Beinart does the math that most conservative evangelical Christians don't want to-nor do the most ardent supporters of AIPAC.


  Most experts believe that if Israel does not disengage from the Palestinian territories, the number of Arabs living under Israeli control will soon outnumber the number of Jews, forcing Israel to make a difficult choice: Either maintain the status quo, in which Palestinians can't vote, and stop being a democracy, or grant Palestinians the right to vote and end the country's status as a democracy with a Jewish majority. 

"The big question for me is can Israel survive as a democracy and a Jewish state?" he said.

"We are moving toward the day in which Israel's occupation will be permanent, when it will be impossible to create a viable Palestinian state," he added. "When we wake up to the reality that that's happened, it will force my children to make the choice that I don't ever want them to have to make: between being a Zionist and being a believer in democracy."


If you don't believe him, spend some time reading Israeli newspapers-which is a part of my daily work-and you will see he is closer to the mark than we care to admit.



I'd love to write some more about US politics, but to tell you the truth, it really depresses me right now. The stark truth is that country is slowly, but surely, heading off the rails. Its legislative branch is not functional and it has primarily to do with one party only. Please spare me the both sides do it bullshit. Only one party clings to a brand of idealism totally out of sync with the ideas of the world these days. And its aided by a hack group of enablers called the Roberts Supreme Court:

Underscoring the point, a Bloomberg poll of 21 constitutional scholars found that 19 of them believe the individual mandate is constitutional, but only eight said they expected the Supreme Court to rule that way. The headline nicely conveys the reality of the current Court: "Obama Health Law Seen Valid, Scholars Expect Rejection."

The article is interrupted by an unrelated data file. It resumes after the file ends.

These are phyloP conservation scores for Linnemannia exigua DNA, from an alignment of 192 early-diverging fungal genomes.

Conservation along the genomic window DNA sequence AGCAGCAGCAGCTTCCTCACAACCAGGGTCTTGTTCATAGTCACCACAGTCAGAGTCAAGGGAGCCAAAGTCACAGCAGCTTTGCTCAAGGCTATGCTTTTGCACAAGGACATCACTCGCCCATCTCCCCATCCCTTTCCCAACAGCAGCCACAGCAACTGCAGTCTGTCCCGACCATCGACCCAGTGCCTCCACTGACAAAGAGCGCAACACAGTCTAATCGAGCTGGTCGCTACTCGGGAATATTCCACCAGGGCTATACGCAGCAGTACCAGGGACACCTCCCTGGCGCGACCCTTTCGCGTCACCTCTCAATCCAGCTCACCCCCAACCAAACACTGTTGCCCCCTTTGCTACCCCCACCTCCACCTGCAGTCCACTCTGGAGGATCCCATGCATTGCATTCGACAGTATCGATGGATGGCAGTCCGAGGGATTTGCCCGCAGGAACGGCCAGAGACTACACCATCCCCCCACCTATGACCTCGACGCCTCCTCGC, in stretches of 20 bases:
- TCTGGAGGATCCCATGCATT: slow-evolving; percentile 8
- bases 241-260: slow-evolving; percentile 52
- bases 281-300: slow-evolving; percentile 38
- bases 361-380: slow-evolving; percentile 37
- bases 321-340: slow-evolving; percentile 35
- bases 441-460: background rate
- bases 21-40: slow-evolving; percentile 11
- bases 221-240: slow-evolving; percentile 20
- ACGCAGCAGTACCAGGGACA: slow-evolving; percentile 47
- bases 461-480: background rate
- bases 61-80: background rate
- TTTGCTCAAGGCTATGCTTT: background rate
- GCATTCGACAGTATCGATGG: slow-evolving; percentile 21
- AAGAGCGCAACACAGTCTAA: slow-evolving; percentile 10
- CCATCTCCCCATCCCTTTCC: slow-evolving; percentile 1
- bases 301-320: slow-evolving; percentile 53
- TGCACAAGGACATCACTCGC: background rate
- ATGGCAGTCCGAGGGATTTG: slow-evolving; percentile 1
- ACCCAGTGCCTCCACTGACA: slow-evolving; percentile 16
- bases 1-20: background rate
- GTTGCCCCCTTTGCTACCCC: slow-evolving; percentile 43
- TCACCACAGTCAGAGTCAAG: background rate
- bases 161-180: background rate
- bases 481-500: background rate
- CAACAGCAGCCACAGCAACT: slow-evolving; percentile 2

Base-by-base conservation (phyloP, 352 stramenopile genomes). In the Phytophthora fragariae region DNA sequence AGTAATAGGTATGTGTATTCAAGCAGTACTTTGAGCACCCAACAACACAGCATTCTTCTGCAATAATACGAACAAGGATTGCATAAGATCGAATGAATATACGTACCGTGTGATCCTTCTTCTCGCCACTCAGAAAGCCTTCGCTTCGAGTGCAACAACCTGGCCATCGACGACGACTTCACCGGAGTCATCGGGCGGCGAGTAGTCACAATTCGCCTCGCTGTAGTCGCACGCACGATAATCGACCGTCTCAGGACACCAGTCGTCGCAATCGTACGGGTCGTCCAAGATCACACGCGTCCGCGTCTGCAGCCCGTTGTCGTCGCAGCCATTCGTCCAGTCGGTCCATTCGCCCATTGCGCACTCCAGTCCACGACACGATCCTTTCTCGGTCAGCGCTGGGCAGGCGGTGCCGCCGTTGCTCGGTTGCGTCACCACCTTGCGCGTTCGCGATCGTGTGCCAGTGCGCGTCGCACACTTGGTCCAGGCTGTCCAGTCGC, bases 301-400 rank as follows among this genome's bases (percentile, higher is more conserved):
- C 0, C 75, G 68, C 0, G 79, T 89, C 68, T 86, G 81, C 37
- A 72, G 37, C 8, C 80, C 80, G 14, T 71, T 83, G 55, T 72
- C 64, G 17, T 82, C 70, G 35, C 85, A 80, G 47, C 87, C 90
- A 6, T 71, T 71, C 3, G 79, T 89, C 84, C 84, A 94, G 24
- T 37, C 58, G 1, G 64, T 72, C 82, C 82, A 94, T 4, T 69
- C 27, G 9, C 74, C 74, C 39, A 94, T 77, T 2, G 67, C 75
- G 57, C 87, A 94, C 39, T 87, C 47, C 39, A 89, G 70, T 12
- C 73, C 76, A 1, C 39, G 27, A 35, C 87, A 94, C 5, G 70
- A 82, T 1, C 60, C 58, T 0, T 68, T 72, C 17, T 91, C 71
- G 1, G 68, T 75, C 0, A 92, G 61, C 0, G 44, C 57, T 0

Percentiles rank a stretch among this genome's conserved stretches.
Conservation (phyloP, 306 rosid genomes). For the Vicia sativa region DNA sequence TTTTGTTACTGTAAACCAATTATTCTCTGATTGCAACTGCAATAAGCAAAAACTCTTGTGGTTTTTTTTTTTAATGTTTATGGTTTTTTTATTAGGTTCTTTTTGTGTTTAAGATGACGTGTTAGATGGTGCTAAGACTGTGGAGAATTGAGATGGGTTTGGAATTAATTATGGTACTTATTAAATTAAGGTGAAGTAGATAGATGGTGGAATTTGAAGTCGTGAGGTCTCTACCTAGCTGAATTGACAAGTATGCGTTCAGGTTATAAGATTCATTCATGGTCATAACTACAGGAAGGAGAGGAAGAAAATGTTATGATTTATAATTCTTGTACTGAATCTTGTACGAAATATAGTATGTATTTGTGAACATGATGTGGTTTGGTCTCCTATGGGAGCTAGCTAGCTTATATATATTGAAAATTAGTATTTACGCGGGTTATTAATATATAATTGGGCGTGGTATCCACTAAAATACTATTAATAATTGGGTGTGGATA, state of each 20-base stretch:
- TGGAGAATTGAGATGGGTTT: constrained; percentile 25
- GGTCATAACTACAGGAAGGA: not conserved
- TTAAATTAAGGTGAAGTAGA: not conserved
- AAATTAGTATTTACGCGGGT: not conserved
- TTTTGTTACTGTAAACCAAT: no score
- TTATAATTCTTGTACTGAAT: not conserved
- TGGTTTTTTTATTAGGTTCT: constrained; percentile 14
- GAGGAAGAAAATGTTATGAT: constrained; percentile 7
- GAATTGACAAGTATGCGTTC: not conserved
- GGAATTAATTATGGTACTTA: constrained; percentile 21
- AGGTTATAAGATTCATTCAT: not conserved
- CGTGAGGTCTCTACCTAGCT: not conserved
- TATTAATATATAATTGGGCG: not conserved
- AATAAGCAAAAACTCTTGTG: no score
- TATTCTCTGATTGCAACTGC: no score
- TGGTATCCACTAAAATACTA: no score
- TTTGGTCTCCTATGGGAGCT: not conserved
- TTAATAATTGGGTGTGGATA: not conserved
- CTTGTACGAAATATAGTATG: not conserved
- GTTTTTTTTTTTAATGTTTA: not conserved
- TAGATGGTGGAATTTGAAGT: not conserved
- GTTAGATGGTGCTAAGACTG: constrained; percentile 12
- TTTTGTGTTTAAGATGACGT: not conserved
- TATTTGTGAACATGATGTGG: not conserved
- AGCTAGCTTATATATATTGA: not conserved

How would you characterize a legal system that knowledgeable observers assume will not follow the law and instead will advance a particular party-faction agenda? That's how we used to talk about the Chinese courts when I was living there. Now it's how law professors are describing the Supreme Court of the John Roberts era.

Ezra Klein writes quite skillfuly how this happened.

The first step was, perhaps, the hardest: The Republican Party had to take an official and unanimous stand against the wisdom and constitutionality of the individual mandate. Typically, it’s not that difficult for the opposition party to oppose the least popular element in the majority party’s largest initiative. But the individual mandate was a policy idea Republicans had thought of in the late-1980s and supported for two decades. They had, in effect, to convince every Republican to say that the policy they had been supporting was an unconstitutional assault on liberty.


But they succeeded. In December 2009 every Senate Republican voted to call the individual mandate unconstitutional. They did this even though a number of them had their names on bills that included an individual mandate. (For more on the political history of the mandate, see this post.)

The unity among Senate Republicans reflected a unity among all the institutions associated with the Republican Party. Fox News and right-wing talk radio pushed the idea that the mandate was unconstitutional. Republican attorney generals began pushing the idea that the individual mandate was unconstitutional. Conservative think tanks — including the Heritage Foundation, which arguably brought the mandate to Washington and the Republican Party in 1989 — began releasing a steady stream of material arguing that the mandate was unconstitutional. Conservative legal scholars began developing arguments showing the individual mandate was unconstitutional. Within a matter of months, the fact that the individual mandate was unconstitutional was as much a part of Republican Party dogma as “no new taxes.”

All of this forced the controversy over the individual mandate into the mainstream media, too. After all, if one of America’s two major political parties thinks the most significant health reform since Medicare is unconstitutional, well, that’s a story! And, as most Americans are not constitutional law scholars, it made the individual mandate look like questionable policy. As Yale law professor Jack Balkin put it to me in the New Yorker, “If you’re reading articles in the Times describing the case against the mandate, you assume this is a live controversy.”


This was in great part due to all the months of coverage of “grassroots” town halls with people screaming that “Obamacare = Socialism”, endlessly covered by networks like CNN, had something to do with the message being muddled. Then when White House officials go out to correct the narrative, they get shouted down by Village types who say “But clearly the people are against this, so why are you doing it?” It is clearly wrong-as most smart Constitutional Scholars point out. But what it says about the stupidty of the American people and the dysfunction of a government that should know better is glaring.

And so the founding fathers weep from heaven. And I remain comitted to living away from those besotted shores because of that stupidity.